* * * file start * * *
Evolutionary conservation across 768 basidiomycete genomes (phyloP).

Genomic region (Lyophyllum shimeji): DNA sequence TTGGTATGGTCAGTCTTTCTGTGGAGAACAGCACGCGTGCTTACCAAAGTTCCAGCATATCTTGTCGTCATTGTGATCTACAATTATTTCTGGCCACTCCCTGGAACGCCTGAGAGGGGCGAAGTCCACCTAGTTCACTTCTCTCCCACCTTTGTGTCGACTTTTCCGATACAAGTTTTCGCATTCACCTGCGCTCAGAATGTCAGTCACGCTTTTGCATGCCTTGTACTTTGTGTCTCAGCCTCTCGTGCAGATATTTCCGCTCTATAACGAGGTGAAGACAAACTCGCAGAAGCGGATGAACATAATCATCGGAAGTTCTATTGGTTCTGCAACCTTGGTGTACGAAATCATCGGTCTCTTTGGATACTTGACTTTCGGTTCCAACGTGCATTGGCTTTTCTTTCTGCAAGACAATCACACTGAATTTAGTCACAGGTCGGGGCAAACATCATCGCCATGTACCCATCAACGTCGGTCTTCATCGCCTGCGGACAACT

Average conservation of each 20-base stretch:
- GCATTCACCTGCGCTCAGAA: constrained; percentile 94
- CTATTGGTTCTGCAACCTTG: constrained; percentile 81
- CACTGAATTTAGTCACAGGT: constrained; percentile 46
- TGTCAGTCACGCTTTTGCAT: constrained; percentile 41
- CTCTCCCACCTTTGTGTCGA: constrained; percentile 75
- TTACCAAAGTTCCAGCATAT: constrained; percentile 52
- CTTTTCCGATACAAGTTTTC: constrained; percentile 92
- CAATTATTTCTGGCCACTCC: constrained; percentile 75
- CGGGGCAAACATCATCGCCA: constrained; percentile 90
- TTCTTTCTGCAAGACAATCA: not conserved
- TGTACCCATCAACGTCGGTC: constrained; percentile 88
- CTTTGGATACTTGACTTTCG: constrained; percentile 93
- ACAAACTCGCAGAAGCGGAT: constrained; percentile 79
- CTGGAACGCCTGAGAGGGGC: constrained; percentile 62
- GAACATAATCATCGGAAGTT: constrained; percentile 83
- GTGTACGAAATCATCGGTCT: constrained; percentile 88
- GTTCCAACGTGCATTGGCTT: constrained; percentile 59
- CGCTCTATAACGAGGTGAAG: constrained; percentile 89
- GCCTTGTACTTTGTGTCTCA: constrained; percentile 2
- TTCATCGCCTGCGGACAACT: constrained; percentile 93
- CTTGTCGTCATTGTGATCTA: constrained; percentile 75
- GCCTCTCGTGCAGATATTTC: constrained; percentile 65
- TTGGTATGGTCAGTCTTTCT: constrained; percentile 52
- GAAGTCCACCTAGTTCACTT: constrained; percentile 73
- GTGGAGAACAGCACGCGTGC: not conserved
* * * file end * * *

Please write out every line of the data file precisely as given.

Evolutionary conservation across 768 basidiomycete genomes (phyloP).

Genomic region (Lyophyllum shimeji): DNA sequence TTGGTATGGTCAGTCTTTCTGTGGAGAACAGCACGCGTGCTTACCAAAGTTCCAGCATATCTTGTCGTCATTGTGATCTACAATTATTTCTGGCCACTCCCTGGAACGCCTGAGAGGGGCGAAGTCCACCTAGTTCACTTCTCTCCCACCTTTGTGTCGACTTTTCCGATACAAGTTTTCGCATTCACCTGCGCTCAGAATGTCAGTCACGCTTTTGCATGCCTTGTACTTTGTGTCTCAGCCTCTCGTGCAGATATTTCCGCTCTATAACGAGGTGAAGACAAACTCGCAGAAGCGGATGAACATAATCATCGGAAGTTCTATTGGTTCTGCAACCTTGGTGTACGAAATCATCGGTCTCTTTGGATACTTGACTTTCGGTTCCAACGTGCATTGGCTTTTCTTTCTGCAAGACAATCACACTGAATTTAGTCACAGGTCGGGGCAAACATCATCGCCATGTACCCATCAACGTCGGTCTTCATCGCCTGCGGACAACT

Average conservation of each 20-base stretch:
- GCATTCACCTGCGCTCAGAA: constrained; percentile 94
- CTATTGGTTCTGCAACCTTG: constrained; percentile 81
- CACTGAATTTAGTCACAGGT: constrained; percentile 46
- TGTCAGTCACGCTTTTGCAT: constrained; percentile 41
- CTCTCCCACCTTTGTGTCGA: constrained; percentile 75
- TTACCAAAGTTCCAGCATAT: constrained; percentile 52
- CTTTTCCGATACAAGTTTTC: constrained; percentile 92
- CAATTATTTCTGGCCACTCC: constrained; percentile 75
- CGGGGCAAACATCATCGCCA: constrained; percentile 90
- TTCTTTCTGCAAGACAATCA: not conserved
- TGTACCCATCAACGTCGGTC: constrained; percentile 88
- CTTTGGATACTTGACTTTCG: constrained; percentile 93
- ACAAACTCGCAGAAGCGGAT: constrained; percentile 79
- CTGGAACGCCTGAGAGGGGC: constrained; percentile 62
- GAACATAATCATCGGAAGTT: constrained; percentile 83
- GTGTACGAAATCATCGGTCT: constrained; percentile 88
- GTTCCAACGTGCATTGGCTT: constrained; percentile 59
- CGCTCTATAACGAGGTGAAG: constrained; percentile 89
- GCCTTGTACTTTGTGTCTCA: constrained; percentile 2
- TTCATCGCCTGCGGACAACT: constrained; percentile 93
- CTTGTCGTCATTGTGATCTA: constrained; percentile 75
- GCCTCTCGTGCAGATATTTC: constrained; percentile 65
- TTGGTATGGTCAGTCTTTCT: constrained; percentile 52
- GAAGTCCACCTAGTTCACTT: constrained; percentile 73
- GTGGAGAACAGCACGCGTGC: not conserved